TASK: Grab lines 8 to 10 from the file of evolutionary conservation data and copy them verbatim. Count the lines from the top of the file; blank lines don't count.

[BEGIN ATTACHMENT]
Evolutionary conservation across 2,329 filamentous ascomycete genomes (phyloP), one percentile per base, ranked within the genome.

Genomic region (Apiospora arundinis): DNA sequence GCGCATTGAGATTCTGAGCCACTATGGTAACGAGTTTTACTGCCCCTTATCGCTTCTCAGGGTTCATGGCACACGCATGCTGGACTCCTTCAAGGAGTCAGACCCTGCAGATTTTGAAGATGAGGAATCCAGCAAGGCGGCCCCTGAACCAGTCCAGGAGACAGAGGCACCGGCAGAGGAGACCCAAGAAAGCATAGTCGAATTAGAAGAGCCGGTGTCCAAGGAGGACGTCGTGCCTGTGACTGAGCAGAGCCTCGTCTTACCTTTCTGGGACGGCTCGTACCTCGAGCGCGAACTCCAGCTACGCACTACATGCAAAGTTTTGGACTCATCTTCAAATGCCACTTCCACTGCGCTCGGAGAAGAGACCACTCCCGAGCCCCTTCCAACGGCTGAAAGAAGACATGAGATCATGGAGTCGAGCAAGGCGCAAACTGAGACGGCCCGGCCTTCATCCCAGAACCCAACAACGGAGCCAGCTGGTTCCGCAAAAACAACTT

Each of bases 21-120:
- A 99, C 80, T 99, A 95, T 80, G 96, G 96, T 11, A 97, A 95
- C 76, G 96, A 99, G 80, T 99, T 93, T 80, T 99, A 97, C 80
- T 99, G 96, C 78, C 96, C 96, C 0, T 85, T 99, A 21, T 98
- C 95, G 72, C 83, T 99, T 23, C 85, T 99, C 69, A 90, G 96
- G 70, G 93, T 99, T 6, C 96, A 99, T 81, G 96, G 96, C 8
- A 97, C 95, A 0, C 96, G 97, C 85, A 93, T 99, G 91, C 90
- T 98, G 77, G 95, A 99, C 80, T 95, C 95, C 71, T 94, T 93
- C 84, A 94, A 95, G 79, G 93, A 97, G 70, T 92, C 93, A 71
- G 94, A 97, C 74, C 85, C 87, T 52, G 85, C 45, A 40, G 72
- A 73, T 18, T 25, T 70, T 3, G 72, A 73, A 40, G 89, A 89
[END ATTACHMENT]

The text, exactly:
- G 70, G 93, T 99, T 6, C 96, A 99, T 81, G 96, G 96, C 8
- A 97, C 95, A 0, C 96, G 97, C 85, A 93, T 99, G 91, C 90
- T 98, G 77, G 95, A 99, C 80, T 95, C 95, C 71, T 94, T 93